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Back in 2005, a 7-foot-tall Chicago Bulls center found himself facing off against modern-day gene science, with his career in basketball at stake.
Eddy Curry, an up-and-comer, had been having some troubling heart irregularities. Though several specialists cleared him to play, the Bulls management insisted that he have his DNA tested for hypertrophic cardiomyopathy, a condition that thickens the heart wall and had caused the sudden death of Boston Celtic Reggie Lewis in 1993. A leading expert on the condition said the genetic test can "prove you have it," the New York Times reported.
Curry refused the test, saying it would violate his privacy. Instead, he went to the New York Knicks, then on to the Miami Heat, including its 2012 championship season.
A good decision, it seems, given that he did not drop dead on the court — and now it's looking even better in the light of new research just out in the New England Journal of Medicine.
The findings suggest that because Curry is African-American, he had a heightened chance of having a version of a gene that was then believed to be a sure ticket to hypertrophic cardiomyopathy.
Only, more recent data shows, those gene variants don't cause the condition at all. They’re not "pathogenic." They're benign.
Anyone who follows genomics — the study of the genome, the full set of genes — knows that figuring out which genes do what is a monumental work in progress. But the new research highlights some of the risks of applying the still-evolving state of the science to patients — and suggests that some findings may be skewed by race or ethnicity.
Specifically, the study found records of five African-American patients tested by a Boston lab who were incorrectly told that their gene variants were pathogenic — that, according to their DNA, they had hypertrophic cardiomyopathy.
The research also identified how those gene variants came to be misinterpreted: Early genome research did not include enough sequencing of DNA from African-Americans, making variants common among people of African ancestry likelier to be misclassified.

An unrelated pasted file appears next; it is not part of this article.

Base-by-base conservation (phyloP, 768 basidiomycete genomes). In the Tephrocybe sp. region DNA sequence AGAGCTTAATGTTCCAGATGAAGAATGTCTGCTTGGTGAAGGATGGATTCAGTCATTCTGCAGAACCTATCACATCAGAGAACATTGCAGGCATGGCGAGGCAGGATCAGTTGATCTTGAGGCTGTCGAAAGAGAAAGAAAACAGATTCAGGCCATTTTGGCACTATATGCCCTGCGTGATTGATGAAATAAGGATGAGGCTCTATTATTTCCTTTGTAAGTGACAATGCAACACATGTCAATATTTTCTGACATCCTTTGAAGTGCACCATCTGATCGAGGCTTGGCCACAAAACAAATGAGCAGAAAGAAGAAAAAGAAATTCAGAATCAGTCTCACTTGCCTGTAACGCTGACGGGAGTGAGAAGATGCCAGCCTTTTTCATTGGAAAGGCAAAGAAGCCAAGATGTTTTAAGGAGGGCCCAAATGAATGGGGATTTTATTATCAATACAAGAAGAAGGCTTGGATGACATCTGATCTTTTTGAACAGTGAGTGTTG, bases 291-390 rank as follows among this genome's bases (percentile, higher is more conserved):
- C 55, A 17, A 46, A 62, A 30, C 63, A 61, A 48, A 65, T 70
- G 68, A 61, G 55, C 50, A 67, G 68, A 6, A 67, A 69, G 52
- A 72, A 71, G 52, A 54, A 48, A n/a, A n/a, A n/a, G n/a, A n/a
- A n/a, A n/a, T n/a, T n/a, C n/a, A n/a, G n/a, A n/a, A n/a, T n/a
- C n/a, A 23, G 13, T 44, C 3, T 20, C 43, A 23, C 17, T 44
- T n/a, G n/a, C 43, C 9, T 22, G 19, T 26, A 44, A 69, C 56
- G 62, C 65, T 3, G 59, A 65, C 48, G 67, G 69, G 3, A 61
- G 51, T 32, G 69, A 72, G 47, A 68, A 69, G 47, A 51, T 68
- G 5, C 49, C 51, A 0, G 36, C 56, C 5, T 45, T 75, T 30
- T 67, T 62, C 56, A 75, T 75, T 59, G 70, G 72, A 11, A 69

“I think this is the tip of the iceberg,” said Dr. Arjun Manrai, a post-doctoral researcher in Harvard Medical School’s Bioinformatics Department and lead author on the study. “There’s an urgent need to fully understand the scope of this problem and to think about mechanisms by which we can prevent things like this happening again in the future.”
One such mechanism, Manrai proposes: Instead of a binary “yes or no” approach to whether a specific gene variant is pathogenic, better to compute the probability that it will cause a disease.
That approach would also fit better with recent findings that many genes once believed to be guarantees of getting a disease have incomplete “penetrance” — they’re not guarantees at all. They just increase the odds.
For now, the study offers a cautionary tale of the Precision Medicine era (one delicious headline: Imprecision Medicine: Genetic Tests Lead To Misdiagnosis). Not just for researchers, but for patients and doctors dealing with a genetic diagnosis.
Patients told they have a pathogenic gene variant should know “it’s very important to stay up to date and connected to this information, because it’s constantly evolving,” Manrai said.
The misclassification problem means that some patients may have been told they had hypertrophic cardiomyopathy when they actually did not, he said. The study could not determine what happened with the five patients whose genes were misclassified, he said, but the DNA results could have helped tip the balance toward more aggressive treatment, possibly including even an implanted defibrillator.
On the flip side, and possibly even more worrisome, some patients may have been told they did not have the condition when in fact they did. Hypertrophic cardiomyopathy affects about 1 in 500 people in general.
The message to doctors, Manrai said, is “to be aware that getting a pathogenic variant on a patient’s report does not necessarily indicate a 100-percent chance of having a disease. We haven’t quantified it yet.”
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